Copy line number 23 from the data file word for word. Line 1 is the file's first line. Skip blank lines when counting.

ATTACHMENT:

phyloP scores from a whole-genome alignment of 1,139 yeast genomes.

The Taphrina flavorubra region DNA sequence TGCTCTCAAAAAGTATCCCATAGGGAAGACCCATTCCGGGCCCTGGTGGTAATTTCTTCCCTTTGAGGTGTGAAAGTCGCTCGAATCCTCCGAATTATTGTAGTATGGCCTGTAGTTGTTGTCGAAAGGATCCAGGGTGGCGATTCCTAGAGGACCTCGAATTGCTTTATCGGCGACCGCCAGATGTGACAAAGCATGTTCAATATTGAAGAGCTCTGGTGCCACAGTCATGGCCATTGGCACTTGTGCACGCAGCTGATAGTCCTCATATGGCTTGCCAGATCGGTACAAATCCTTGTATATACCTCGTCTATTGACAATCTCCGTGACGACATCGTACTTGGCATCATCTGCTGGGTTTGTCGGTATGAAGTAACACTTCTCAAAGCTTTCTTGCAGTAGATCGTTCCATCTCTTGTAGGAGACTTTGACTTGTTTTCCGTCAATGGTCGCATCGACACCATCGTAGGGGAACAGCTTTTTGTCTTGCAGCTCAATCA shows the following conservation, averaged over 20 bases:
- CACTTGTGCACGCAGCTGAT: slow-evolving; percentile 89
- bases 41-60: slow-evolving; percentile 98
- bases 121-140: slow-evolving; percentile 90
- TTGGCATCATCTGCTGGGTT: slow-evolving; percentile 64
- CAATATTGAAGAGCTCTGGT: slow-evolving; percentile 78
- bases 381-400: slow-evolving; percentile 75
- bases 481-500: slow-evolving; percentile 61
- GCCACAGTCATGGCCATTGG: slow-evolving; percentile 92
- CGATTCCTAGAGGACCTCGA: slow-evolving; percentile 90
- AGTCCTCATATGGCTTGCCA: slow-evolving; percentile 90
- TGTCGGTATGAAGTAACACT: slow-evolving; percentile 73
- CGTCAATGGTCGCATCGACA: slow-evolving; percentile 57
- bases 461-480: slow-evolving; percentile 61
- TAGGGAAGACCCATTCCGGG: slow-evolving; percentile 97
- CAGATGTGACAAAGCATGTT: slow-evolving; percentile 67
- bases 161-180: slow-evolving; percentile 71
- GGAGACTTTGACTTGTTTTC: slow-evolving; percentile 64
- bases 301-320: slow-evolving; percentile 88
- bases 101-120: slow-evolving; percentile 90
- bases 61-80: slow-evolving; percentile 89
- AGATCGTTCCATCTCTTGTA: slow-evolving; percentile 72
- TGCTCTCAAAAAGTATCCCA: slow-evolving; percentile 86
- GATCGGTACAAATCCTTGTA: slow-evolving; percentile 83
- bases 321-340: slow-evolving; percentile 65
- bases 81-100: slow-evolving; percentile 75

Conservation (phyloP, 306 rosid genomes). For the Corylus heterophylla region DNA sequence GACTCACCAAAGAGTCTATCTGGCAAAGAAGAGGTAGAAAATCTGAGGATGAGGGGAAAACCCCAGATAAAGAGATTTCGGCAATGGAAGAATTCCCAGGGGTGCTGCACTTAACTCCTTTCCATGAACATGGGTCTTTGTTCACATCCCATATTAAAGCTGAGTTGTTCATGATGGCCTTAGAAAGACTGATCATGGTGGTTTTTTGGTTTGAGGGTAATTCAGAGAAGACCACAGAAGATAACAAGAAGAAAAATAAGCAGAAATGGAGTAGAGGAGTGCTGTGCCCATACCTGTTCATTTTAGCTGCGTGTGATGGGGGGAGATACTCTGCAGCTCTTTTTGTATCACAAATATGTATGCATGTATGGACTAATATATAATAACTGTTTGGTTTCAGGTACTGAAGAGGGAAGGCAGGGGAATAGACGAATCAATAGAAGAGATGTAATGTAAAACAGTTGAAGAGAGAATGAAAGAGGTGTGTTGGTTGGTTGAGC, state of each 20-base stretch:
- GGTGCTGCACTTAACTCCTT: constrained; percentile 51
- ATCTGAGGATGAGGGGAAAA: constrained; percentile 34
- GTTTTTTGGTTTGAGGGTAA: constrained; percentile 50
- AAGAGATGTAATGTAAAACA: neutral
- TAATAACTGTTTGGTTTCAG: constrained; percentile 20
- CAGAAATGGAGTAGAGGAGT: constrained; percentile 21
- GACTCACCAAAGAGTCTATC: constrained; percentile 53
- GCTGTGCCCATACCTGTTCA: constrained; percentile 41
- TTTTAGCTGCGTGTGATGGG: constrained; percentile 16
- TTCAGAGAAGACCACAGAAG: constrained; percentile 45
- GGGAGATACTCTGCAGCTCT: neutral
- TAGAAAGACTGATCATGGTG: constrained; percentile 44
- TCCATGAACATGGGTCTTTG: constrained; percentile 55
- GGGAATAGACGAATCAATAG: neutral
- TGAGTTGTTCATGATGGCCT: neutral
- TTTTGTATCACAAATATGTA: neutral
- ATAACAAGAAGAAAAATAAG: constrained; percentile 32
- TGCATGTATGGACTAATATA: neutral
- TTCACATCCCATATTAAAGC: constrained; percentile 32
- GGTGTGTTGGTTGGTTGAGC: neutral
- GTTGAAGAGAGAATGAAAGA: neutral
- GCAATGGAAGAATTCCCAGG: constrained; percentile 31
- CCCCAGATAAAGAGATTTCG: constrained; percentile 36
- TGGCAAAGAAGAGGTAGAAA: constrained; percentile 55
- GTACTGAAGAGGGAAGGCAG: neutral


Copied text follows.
- AGATCGTTCCATCTCTTGTA: slow-evolving; percentile 72